Analyses dealing with the dynamics and patterns of the global egg industry mostly ignore the least developed countries (LLDC). In this paper, their role in the global egg industry will be documented.
Analyses dealing with the dynamics and patterns of the global egg industry mostly focus on the leading countries. This is also the case for many papers of this author. When preparing a detailed analysis dealing with the role of the threshold countries in the global egg industry, I realized that the least developed countries (LLDC) were ignored. That was the reason for dealing with this group of countries in more detail.
Wide gap between their share in the global population and in egg production
In 2018, 31 of the 46 LLDC were located in Africa, nine in Asia and 5 in Oceania. They had a population of 1 billion inhabitants, a share of 13.2% in the global population. The countries had a laying hen inventory of 480.4 mill. birds and they produced 1.9 mill. t of eggs (Table 1). The imbalance between population and egg production is obvious.
When dealing with the situation at continent level, the wide difference between their share in population, laying hen inventory and egg production becomes obvious (Table 2). The highest share in the population reached the LLDC in Africa, followed Asia, Oceania and the Americas. This ranking was the same in their share in the laying hen inventories and in egg production. In Africa, the LLDC contributed 30.2% to the laying hen inventory and 21.1% to egg production. In Asia, too, their share in egg production was much lower than in the continent’s population. The gap was even wider in Oceania and Haiti, the only LLDC in the Americas.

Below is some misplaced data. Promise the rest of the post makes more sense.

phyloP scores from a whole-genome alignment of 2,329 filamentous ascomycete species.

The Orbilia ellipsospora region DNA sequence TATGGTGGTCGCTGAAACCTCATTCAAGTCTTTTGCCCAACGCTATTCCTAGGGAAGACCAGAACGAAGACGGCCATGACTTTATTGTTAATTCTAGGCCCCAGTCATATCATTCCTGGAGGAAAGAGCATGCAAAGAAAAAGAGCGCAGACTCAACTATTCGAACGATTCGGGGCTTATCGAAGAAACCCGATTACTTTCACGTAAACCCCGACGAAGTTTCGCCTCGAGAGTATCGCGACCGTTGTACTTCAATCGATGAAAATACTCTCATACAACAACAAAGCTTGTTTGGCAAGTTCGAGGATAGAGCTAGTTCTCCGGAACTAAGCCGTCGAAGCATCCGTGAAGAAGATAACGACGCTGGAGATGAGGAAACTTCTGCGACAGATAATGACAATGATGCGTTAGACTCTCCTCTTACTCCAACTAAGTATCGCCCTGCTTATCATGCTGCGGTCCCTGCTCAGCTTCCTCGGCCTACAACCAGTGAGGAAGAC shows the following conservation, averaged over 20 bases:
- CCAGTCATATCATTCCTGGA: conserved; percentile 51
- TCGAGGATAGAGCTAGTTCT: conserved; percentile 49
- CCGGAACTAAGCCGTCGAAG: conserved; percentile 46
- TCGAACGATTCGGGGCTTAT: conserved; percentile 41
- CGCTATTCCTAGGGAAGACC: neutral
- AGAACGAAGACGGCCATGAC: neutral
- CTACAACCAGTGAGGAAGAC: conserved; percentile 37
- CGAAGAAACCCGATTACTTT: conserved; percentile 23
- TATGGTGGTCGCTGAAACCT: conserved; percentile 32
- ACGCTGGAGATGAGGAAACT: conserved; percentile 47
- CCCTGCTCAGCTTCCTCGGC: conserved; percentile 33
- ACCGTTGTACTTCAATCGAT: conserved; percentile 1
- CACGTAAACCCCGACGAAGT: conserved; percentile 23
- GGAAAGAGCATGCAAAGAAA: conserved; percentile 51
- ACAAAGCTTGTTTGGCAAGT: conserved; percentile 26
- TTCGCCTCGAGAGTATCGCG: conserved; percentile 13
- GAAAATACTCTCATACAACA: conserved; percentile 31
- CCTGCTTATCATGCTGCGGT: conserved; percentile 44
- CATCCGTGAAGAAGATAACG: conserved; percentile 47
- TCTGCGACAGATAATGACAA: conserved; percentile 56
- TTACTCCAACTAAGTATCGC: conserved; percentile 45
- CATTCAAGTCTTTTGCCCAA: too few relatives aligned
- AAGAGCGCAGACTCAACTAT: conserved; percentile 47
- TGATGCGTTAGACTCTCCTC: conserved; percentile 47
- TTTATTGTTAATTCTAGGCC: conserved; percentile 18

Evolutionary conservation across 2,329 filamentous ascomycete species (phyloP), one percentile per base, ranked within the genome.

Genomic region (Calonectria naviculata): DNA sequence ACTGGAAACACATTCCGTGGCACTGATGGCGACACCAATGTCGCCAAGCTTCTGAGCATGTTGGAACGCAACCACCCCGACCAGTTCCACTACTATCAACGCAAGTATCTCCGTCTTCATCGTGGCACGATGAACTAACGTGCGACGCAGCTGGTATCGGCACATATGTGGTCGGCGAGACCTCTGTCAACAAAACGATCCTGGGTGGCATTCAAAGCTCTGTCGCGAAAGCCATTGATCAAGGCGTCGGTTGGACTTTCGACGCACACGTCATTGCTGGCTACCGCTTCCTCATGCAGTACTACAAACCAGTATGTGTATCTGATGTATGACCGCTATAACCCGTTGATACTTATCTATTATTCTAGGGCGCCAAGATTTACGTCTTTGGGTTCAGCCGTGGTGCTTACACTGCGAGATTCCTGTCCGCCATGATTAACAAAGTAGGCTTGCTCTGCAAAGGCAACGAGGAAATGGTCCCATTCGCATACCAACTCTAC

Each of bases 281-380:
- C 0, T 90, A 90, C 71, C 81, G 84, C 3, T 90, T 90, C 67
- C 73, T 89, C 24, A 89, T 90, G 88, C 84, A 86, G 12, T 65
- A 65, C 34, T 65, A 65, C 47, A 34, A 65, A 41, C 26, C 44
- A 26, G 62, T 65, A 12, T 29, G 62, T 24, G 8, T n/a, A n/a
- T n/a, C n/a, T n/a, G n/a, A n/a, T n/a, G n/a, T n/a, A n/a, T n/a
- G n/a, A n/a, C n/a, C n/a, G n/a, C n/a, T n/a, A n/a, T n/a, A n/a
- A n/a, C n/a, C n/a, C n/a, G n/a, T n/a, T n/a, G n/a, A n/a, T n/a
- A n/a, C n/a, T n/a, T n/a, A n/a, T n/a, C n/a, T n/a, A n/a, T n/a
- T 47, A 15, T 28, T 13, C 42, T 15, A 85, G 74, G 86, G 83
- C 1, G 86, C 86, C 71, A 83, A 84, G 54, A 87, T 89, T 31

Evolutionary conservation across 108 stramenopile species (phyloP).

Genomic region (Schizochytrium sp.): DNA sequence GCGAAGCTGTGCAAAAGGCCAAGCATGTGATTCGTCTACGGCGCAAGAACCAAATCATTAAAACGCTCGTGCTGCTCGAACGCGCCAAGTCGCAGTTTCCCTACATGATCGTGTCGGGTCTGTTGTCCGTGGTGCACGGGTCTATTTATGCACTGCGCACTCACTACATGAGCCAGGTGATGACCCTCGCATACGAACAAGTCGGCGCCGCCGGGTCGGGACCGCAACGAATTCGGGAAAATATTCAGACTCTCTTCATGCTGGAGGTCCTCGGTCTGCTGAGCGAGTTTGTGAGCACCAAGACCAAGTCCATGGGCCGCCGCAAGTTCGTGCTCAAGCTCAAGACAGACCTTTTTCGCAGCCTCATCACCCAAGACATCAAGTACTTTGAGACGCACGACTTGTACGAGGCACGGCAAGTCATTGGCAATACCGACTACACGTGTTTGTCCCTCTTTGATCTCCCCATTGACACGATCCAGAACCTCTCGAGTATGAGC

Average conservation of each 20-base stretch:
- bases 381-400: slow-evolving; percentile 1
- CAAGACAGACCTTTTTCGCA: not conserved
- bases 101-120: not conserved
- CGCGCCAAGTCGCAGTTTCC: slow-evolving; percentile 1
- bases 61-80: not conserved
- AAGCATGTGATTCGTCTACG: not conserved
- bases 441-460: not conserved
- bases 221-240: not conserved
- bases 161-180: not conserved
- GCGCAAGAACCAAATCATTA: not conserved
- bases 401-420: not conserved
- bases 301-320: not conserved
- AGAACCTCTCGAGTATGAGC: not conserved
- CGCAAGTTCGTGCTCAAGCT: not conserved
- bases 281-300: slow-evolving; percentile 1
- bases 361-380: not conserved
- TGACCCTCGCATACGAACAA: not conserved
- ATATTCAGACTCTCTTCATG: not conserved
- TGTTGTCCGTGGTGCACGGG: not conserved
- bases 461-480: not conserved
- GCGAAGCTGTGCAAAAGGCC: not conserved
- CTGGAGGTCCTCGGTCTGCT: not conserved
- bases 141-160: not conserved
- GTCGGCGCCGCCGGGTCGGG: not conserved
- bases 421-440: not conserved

A comparison of the share in the laying hen inventories an in egg production reveals the low efficiency in laying hen husbandry in the LLDC in relation to the industrialised and threshold countries. Local breeds, less quality feed and the lack of veterinary services are the main reasons for the low efficiency. In many countries small backyard flocks are dominating. In Asia, these small farms are a continuous threat regarding the introduction and dissemination of the Avian Influenza virus. It assume, however, that the available inventory and production data is too low and is not necessarily an indicator of an insufficient availability of eggs for the rural population. In many small farms, laying hens are double purpose hens as they are kept for egg production and as a meat source.